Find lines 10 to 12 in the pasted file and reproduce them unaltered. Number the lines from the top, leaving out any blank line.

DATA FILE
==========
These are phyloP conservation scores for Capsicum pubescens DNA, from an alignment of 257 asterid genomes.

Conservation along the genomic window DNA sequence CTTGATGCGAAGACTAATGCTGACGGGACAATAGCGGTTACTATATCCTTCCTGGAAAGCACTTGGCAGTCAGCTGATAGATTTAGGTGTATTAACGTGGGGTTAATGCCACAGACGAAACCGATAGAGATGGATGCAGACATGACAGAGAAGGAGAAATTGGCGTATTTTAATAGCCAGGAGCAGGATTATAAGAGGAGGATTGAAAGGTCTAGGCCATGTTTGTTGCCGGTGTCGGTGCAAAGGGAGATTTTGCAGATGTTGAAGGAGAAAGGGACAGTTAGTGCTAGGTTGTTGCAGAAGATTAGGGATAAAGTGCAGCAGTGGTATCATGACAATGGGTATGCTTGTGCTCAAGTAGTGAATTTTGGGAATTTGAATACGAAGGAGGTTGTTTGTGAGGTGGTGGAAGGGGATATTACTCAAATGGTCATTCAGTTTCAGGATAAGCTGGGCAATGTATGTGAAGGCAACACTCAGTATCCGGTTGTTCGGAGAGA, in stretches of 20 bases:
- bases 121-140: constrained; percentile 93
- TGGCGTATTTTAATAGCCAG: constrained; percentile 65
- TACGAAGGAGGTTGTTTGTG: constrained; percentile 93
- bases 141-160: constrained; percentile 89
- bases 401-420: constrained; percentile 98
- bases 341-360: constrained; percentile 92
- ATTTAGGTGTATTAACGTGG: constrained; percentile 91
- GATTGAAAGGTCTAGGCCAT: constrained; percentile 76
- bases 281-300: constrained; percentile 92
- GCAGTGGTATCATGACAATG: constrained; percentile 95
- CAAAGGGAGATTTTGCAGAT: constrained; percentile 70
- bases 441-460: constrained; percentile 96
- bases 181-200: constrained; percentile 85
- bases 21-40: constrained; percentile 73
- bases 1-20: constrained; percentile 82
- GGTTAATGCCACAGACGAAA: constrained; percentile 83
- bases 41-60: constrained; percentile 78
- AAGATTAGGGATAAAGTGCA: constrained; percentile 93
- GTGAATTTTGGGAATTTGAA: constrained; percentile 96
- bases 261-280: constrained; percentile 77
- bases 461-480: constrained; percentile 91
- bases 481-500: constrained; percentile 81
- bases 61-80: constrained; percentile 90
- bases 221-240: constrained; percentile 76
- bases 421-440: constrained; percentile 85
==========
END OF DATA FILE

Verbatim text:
- GATTGAAAGGTCTAGGCCAT: constrained; percentile 76
- bases 281-300: constrained; percentile 92
- GCAGTGGTATCATGACAATG: constrained; percentile 95